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   Welcome to my blog! I'll be posting thoughts about art, photos, happenings, and other things that strike me--and hopefully my readers--as interesting. And please visit my website by clicking the link to the right--thanks!

   Also please check out my second blog, The Painting Archives to see older (pre-2004) paintings for sale.


Sunday, May 18, 2014
  core ideas

In my last post I wrote about shape and its importance in my recent work. But the painting above (36"x48", as yet untitled, oil and mixed media) which I just finished, is about the least shape-ly one I have done in a while! It's atmospheric, shimmery, undefined, with the emphasis on layers of subtle color. It might seem a strange follow up to what I was excited about just a few weeks ago.

But like a lot of artists I almost always have more than one direction evident in my work at any one time. Working back and forth between a paintings that is unfocused and ethereal and one with bold dark shapes, I find my awareness heightened--so that I make the surface colors and textures in the "shape" paintings more subtle, and in the more atmospheric paintings I see soft color/shapes emerging.

Having several approaches going at once also works for me because I see the core ideas they share. In my recent work, both the strong shapes and the softer paintings relate to my time in Ireland and to various aspects of the land there, the soft, textural boglands and the strong shapes of the sea cliffs. As these exist in juxtaposition in the landscape, so do they in my studio. I also have some work going that is quite minimal, mostly white, as in this recent 40"x30" (as yet untitled) painting:


Working in mostly white with emphasis on physical textures has been an ongoing interest for the past five years--it is a longstanding investigation that I keep returning to .These paintings are to me about solitude, quiet, and aging. And so they seem related to almost any other work I am exploring, because these are big, underlying themes that encompass many experiences.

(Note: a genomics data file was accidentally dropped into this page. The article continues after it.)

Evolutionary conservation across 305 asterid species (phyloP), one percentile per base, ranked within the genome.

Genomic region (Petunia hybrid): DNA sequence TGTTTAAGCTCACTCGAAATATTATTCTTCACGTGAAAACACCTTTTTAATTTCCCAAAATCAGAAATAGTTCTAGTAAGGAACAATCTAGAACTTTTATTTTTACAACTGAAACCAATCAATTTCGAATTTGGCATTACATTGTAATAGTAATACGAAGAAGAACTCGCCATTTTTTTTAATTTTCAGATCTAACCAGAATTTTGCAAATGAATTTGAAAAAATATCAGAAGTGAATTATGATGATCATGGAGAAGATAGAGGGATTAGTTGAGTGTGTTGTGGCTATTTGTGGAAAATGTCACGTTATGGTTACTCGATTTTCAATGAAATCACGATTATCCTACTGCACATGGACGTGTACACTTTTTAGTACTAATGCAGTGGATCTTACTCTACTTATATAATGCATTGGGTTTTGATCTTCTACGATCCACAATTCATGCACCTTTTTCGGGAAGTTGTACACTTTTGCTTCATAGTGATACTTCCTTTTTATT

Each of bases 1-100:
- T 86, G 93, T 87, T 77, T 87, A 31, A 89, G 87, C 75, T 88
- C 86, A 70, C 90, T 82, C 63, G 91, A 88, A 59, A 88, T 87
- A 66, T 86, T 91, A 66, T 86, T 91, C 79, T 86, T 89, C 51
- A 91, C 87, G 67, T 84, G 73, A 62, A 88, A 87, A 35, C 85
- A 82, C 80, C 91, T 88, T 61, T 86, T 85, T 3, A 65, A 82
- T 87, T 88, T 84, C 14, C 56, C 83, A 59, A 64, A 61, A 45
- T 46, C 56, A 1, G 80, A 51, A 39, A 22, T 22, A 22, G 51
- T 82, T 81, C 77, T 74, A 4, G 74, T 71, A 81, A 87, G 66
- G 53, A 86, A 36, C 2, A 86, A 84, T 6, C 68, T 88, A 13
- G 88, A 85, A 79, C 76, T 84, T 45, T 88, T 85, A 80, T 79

Of course the work of any one artist is connected on some level--all made by the same person at the very least, and very often underlying themes and ideas can be discerned. But how much and what kind of variety to aim for in the studio can also be a challenging issue. As an instructor I work with many artists who are on the path to finding a personal style, and who struggle with (to quote the singer Joni Mitchell) "the crazy you get from too much choice." Especially with process-oriented methods, such as I teach with cold wax medium, the possibilities inherent in the materials and techniques can easily pull an artist in so many directions that there is little to show who the artist is and what characterizes his or her work.

I often tell my students that their art work is their lifetime research project into what is meaningful to them and how that may best be expressed in communication with the viewer. The beginning stage of producing one-off paintings with little connection to one another is important--experimenting, learning to understanding the materials. But to follow the research analogy, this stage tends to be a little like surfing the internet, browsing around with whatever catches your interest. Which is fun, and can lead to new ideas, and be a jumping off point--but it isn't usually great for gaining in-depth understanding. For that, obviously you need to stick to a main idea and make dedicated searches, print out and study certain pages, make notes--and meanwhile, not be too distracted by YouTube videos or Facebook notifications.

To conduct research via your own art work, what helps a lot of people is to focus down, to set parameters, create in series with defined boundaries, and in the beginning take one step at a time. Until the focus begins to come naturally, it may need to be imposed.

But alongside that serious and dedicated research, a little browsing is also a good thing! By that I mean, find ways to play and experiment off to the side--do quick works on paper, make monotypes, take photos, write in stream-of-consciousness style--whatever is stimulating to your art brain and heart. These kind of activities allow your intuition and spontaneity to flourish and are important to sustaining your energy for the deeper and more focused work.

If you are struggling on this path, know that with dedication to studio practice, there will come a time when your core of meaning has grown strong and solid. Explorations can freely sprout in various directions, simultaneously or in succession, and there will always be connecting ideas.
 

       www.rebeccacrowell.com




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       Rebecca Crowell